I think it’s time to dispel a popular platitude infecting many Christian pop songs, sermons, blog posts and other half-baked but well-intentioned mediums.
Love is not a verb.
The obvious and true counterpoint to that is, “Yes it is.” OK, yes. True. But love isn’t THAT kind of verb. It’s not like saying, “sit,” “stay” and “roll over,” as you do to your dog, cat, or incredibly acute but maladjusted hamster.
Why? Because love doesn’t mean, “Do something on someone else’s behalf.” We would have it that way, wouldn’t we? It tames the command: “Ah, I can do that.” But it’s not that easy.
Riddle me this. If love is simply altruism—just the action of some bland, stoic do-gooder—than how can this be true: “If I give all I possess to the poor and give over my body to hardship that I may boast, but do not have love, I gain nothing” (1 Cor. 13:3)?
Now, follow me here: A guy can give up everything he has to the poor, but not love anyone (and I’m sure giving all to the poor is on your bucket list, even if it is last). Which means: Altruism isn’t love. Service isn’t love. Charitable giving isn’t love. Not necessarily. Why? Because love is, at root—get ready for this—an affection.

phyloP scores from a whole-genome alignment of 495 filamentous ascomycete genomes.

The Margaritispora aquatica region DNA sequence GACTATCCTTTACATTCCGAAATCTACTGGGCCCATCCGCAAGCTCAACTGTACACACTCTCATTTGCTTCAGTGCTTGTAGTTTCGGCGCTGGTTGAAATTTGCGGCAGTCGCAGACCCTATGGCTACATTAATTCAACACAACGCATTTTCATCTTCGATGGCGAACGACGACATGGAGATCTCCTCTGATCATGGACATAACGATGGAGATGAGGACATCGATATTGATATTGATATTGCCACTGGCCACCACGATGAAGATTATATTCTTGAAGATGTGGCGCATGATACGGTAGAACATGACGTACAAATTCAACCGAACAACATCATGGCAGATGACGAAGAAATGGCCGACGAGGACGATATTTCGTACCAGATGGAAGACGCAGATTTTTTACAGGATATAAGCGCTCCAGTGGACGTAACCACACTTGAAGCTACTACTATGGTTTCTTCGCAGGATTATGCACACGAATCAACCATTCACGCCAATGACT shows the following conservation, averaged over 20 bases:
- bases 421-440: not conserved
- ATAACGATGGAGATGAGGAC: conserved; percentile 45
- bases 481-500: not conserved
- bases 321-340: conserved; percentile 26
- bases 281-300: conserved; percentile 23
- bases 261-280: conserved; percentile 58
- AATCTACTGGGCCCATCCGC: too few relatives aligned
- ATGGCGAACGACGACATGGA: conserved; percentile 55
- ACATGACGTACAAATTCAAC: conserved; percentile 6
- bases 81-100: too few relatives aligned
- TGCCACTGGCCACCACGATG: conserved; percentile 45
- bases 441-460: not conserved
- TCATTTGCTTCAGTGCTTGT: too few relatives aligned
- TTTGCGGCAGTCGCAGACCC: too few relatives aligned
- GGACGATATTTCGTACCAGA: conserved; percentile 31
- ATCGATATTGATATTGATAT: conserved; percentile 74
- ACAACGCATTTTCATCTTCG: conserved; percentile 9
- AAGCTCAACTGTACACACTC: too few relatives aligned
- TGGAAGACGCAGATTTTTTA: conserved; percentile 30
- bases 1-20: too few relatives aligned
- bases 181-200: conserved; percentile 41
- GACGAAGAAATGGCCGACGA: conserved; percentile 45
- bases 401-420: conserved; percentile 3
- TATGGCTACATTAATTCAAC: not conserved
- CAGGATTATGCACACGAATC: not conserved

“But!” you qualm. “God can’t COMMAND me to have an affection for my neighbor, especially when my neighbor is a crotchety old woman who picketed my yard with Donald Trump paraphernalia!” Well, I have bad news and good news. 1. Yes He can. And 2. Yes he does.
In fact, here’s another affection God commands: “Rejoice.” That little verb is found over 200 times in the Bible, according to my whiz-bang Google-search calculations. Maybe it’s just me, but I’m having trouble picturing someone ‘rejoicing’ without registering somewhere on the emotional Richter scale (you might argue that point, in which case I would see your argument and raise you an incredulous “Please just don’t be that guy”).